Keywords: Innovation, Knowledge and Technology Transfer, Specialization, Diversification, Firms History
    Date: 2009–04
  17. By: A. Arrighetti; A. Ninni
    Abstract: The qualifying aspect of the ongoing changes in firm growth processes seems to be the increased heterogeneity of size and a trend towards a broader fluctuation in average size. Exogenous factors (market size, demand trends, technological innovations, higher competition) determine a different impact on firms will to increase their own size, while endogenous variables play a greater role than in the past. The outcome is represented by a growth pattern that characterises some firms, but not all of them. Growth appear to be an asymmetric phenomenon, involving selectively but not casually a subgroup of firms. In the present paper it is hypothesized that growth stems from the asymmetric distribution of internalized resources (both material and immaterial), allowing some firms (regardless of the original size) to enter evolutionary paths that others don’t want or simply can’t enter.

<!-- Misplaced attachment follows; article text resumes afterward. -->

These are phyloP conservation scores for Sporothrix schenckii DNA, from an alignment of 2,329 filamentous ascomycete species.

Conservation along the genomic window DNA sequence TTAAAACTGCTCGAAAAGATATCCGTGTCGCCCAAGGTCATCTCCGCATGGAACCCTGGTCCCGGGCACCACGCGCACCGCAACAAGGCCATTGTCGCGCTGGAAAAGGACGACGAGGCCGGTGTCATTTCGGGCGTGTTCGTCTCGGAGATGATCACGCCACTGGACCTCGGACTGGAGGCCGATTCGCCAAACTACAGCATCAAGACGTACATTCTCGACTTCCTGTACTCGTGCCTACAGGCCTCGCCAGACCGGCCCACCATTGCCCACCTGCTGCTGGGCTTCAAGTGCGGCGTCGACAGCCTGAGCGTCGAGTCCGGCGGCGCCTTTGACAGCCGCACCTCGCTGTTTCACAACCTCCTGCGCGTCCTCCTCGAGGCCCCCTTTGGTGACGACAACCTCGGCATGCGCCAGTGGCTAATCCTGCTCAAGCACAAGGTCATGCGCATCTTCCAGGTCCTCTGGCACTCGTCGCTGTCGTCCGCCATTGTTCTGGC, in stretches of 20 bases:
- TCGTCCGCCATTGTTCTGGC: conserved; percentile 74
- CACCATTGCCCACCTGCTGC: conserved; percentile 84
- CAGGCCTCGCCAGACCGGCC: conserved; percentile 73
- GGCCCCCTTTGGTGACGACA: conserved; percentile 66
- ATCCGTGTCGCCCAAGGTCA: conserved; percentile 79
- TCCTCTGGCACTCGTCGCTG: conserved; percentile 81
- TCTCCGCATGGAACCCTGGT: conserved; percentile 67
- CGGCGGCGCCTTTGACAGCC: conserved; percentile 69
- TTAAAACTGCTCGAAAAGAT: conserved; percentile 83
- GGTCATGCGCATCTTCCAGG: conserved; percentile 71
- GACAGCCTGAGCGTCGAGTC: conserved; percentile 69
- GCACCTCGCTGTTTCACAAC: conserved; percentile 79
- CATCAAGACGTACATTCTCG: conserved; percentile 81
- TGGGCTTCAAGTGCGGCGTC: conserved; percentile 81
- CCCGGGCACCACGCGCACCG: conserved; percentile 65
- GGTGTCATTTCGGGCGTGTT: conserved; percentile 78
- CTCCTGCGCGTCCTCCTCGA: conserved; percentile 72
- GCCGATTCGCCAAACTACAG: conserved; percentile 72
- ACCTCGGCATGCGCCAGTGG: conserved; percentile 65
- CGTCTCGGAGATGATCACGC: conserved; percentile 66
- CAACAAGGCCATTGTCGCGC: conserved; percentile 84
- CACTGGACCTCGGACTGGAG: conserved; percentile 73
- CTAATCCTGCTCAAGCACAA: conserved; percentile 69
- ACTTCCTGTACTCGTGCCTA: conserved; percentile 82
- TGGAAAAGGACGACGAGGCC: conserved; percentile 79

Keywords: Firm Growth, Size Distribution, Gibrat’s Law, Industrial Dynamics, Human Capital, Intangible Assets, Industrial Policy
    JEL: L11 L25
    Date: 2009
  18. By: A. Minniti; C.P. Parello; P.S. Segerstrom
    Date: 2008–10
  19. By: Peter Cramton (Economics Department, University of Maryland); Pacharasut Sujarittanonta
    Abstract: We analyze a discrete clock auction with lowest-accepted bid (LAB) pricing and provisional winners, as adopted by India for its 3G spectrum auction. In a perfect Bayesian equilibrium, the provisional winner shades her bid while provisional losers do not. Such differential shading leads to inefficiency. The size of the inefficiency declines with smaller bid increments. An auction with highest-rejected bid (HRB) pricing and exit bids is strategically simple, has no bid shading, and is fully efficient. In addition, it has higher revenues than the LAB auction, assuming profit maximizing bidders. The bid shading in the LAB auction exposes bidders to the possibility of losing the auction at a price below the bidder's value. Thus, fear of losing may cause bidders in the LAB auction to bid more aggressively than predicted assuming profit-maximizing bidders. We extend the model by adding an anticipated loser's regret to the payoff function. Revenue from the LAB auction yields higher expected revenue than the HRB auction when bidders' fear of losing at profitable prices is sufficiently strong. This would provide one explanation why India, with an expressed objective of revenue maximization, adopted the LAB auction for its upcoming 3G spectrum auction, rather than the seemingly superior HRB auction.
    Keywords: Auctions, clock auctions, spectrum auctions, behavioral economics, market design
    JEL: D44 C78 L96
    Date: 2009
  20. By: Hamilton, Stephen F.; Richards, Timothy J.; Stiegert, Kyle W.